I think that many oldsters who have put our AA “booze cure” to severe but successful tests still find they often lack emotional sobriety. Perhaps they will be the spearhead for the next major development in AA — the development of much more real maturity and balance (which is to say, humility) in our relations with ourselves, with our fellows, and with God.
Those adolescent urges that so many of us have for top approval, perfect security, and perfect romance — urges quite appropriate to age 17 — prove to be an impossible way of life when we are at age 47 or 57.
Since AA began, I’ve taken immense wallops in all these areas because of my failure to grow up, emotionally and spiritually. My god, how painful it is to keep demanding the impossible, and how very painful to discover finally that all along we have had the cart before the horse! Then comes the final agony of seeing how awfully wrong we have been, but still finding ourselves unable to get off the emotional merry-go-round.
How to translate a right mental conviction into a right emotional result — into easy, happy, and good living — well, that’s not only the neurotic’s problem, it’s the problem of life itself for all of us who have gotten to the point of real willingness to hew to right principles in all our affairs.
Even then, as we hew away, peace and joy may still elude us. That’s the place so many of us AA oldsters have come to. And it’s a hell of a spot, literally. How shall our conscious — from which so many of our fears, compulsions and phony aspirations still stream — be brought into line with what we actually believe, know, and want? How to convince our dumb, raging, and hidden “Mr. Hyde” becomes our main task.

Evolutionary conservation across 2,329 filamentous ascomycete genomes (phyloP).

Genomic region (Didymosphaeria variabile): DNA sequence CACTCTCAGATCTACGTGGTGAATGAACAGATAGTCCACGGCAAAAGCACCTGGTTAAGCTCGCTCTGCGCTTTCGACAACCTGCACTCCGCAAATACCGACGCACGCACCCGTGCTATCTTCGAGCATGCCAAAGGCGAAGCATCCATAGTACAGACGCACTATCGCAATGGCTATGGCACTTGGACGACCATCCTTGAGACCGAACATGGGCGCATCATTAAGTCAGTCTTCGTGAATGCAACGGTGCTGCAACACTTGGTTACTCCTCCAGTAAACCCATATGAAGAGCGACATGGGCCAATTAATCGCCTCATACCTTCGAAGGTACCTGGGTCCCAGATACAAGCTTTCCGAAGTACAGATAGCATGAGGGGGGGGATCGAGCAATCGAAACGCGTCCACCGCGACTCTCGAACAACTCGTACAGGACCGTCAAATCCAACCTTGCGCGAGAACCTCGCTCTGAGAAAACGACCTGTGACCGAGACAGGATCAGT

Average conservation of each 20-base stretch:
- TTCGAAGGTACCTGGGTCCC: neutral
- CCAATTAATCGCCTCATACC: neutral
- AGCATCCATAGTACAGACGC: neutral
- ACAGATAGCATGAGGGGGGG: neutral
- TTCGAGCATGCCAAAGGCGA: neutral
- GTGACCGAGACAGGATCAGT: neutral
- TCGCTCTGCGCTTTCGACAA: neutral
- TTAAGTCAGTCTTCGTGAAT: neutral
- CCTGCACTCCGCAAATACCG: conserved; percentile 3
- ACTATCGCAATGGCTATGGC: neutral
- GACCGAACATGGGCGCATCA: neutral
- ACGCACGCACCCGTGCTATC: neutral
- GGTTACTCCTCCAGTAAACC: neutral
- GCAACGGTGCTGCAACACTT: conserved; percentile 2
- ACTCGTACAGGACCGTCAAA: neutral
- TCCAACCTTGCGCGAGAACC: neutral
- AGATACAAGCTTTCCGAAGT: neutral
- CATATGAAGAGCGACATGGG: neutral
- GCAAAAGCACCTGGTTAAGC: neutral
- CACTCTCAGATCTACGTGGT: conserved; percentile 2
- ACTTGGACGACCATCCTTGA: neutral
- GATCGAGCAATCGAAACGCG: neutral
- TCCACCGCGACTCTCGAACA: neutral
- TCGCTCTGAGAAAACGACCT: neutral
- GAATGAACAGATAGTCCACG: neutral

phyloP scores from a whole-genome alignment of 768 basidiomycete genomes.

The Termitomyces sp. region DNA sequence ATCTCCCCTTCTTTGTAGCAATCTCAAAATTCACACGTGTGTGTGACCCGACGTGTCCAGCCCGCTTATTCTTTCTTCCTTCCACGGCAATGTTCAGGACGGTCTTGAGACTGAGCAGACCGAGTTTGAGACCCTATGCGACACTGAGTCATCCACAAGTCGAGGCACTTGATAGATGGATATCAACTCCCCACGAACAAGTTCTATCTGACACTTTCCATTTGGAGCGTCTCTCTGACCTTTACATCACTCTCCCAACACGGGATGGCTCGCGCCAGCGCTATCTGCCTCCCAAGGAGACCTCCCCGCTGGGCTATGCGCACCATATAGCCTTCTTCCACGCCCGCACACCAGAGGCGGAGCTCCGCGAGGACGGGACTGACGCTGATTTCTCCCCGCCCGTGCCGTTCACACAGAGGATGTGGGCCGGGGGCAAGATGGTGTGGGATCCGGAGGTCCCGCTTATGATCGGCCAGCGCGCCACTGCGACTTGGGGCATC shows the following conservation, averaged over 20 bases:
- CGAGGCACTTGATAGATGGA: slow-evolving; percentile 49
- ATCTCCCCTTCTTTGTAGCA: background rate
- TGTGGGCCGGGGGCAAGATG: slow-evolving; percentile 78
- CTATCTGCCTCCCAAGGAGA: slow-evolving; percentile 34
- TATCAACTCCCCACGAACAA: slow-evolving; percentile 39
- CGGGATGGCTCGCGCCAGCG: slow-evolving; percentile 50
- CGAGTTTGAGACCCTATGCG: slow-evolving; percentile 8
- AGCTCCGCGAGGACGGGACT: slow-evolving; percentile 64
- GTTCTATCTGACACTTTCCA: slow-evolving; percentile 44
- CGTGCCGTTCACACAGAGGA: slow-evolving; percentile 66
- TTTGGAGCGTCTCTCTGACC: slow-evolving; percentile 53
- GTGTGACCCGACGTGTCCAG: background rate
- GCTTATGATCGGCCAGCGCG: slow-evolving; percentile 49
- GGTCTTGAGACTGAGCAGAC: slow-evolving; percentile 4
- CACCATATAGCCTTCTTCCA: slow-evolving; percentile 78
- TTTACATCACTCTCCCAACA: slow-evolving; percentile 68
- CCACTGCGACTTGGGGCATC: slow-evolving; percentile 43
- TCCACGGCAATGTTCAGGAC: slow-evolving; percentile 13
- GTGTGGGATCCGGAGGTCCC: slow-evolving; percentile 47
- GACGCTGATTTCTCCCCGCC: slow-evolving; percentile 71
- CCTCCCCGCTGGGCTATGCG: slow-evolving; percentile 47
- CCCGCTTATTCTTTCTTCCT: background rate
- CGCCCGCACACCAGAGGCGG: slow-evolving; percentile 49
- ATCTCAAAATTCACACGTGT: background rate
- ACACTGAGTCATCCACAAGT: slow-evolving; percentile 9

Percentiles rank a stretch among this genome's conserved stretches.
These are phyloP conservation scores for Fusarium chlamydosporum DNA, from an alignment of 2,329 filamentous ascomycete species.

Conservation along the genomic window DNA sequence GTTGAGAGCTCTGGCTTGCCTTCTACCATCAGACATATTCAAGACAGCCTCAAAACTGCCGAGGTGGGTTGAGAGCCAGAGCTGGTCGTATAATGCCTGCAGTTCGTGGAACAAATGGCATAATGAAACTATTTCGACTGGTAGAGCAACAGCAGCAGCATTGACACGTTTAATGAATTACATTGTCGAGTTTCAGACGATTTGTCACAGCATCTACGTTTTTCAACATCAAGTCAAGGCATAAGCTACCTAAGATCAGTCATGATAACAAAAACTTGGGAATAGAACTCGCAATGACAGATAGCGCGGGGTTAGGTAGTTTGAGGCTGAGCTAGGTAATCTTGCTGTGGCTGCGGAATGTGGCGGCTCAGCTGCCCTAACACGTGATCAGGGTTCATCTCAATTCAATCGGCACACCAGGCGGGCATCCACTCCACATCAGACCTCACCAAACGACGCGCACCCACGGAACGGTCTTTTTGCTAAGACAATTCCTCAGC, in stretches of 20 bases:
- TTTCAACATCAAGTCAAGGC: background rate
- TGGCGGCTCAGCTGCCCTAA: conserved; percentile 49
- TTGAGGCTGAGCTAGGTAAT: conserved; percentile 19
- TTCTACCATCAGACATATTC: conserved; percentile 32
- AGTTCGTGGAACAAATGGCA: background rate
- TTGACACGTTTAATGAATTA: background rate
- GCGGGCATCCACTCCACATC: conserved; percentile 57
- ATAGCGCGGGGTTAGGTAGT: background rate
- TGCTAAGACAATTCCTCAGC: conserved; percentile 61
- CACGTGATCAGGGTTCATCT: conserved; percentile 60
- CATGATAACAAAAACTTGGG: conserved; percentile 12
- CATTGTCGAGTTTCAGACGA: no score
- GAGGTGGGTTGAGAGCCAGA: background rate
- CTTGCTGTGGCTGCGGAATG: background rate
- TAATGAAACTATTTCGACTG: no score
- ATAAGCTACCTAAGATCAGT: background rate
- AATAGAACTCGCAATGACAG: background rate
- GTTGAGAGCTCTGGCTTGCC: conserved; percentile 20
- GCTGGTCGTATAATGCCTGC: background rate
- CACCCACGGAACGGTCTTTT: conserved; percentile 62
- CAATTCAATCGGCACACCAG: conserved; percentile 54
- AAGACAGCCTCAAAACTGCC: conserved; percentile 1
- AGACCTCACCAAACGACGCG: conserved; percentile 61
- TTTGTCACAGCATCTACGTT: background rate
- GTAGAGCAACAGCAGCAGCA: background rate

I’ve recently come to believe that this can be achieved. I believe so because I began to see many benighted ones — folks like you and me — commencing to get results. Several years ago depression, having no really rational cause at all, almost took me to the cleaners. I began to be scared that I was in for another long chronic spell. Considering the grief I’ve had with depressions, it wasn’t a bright prospect.
I kept asking myself, “Why can’t the 12 steps work to release depression?” By the hour, I stared at the St. Francis Prayer — “It’s better to comfort than to be the comforted.” Here was the formula, all right. But why didn’t it work?
Suddenly I realized what the matter was. My basic flaw had always been dependence — almost absolute dependence — on people or circumstances to supply me with prestige, security, and the like. Failing to get these things according to my perfectionist dreams and specifications, I fought for them. And when defeat came, so did my depression.
There wasn’t a chance of making the outgoing love of St. Francis a workable and joyous way of life until these fatal and almost absolute dependencies were cut away.
Because I had undergone a little spiritual development over the years, the absolute quality of these frightful dependencies had never before been so starkly revealed. Reinforced by what grace I could secure in prayer, I found I had to exert every ounce of will and action to cut off these faulty emotional dependencies upon people, upon AA, indeed, upon any set of circumstances whatsoever.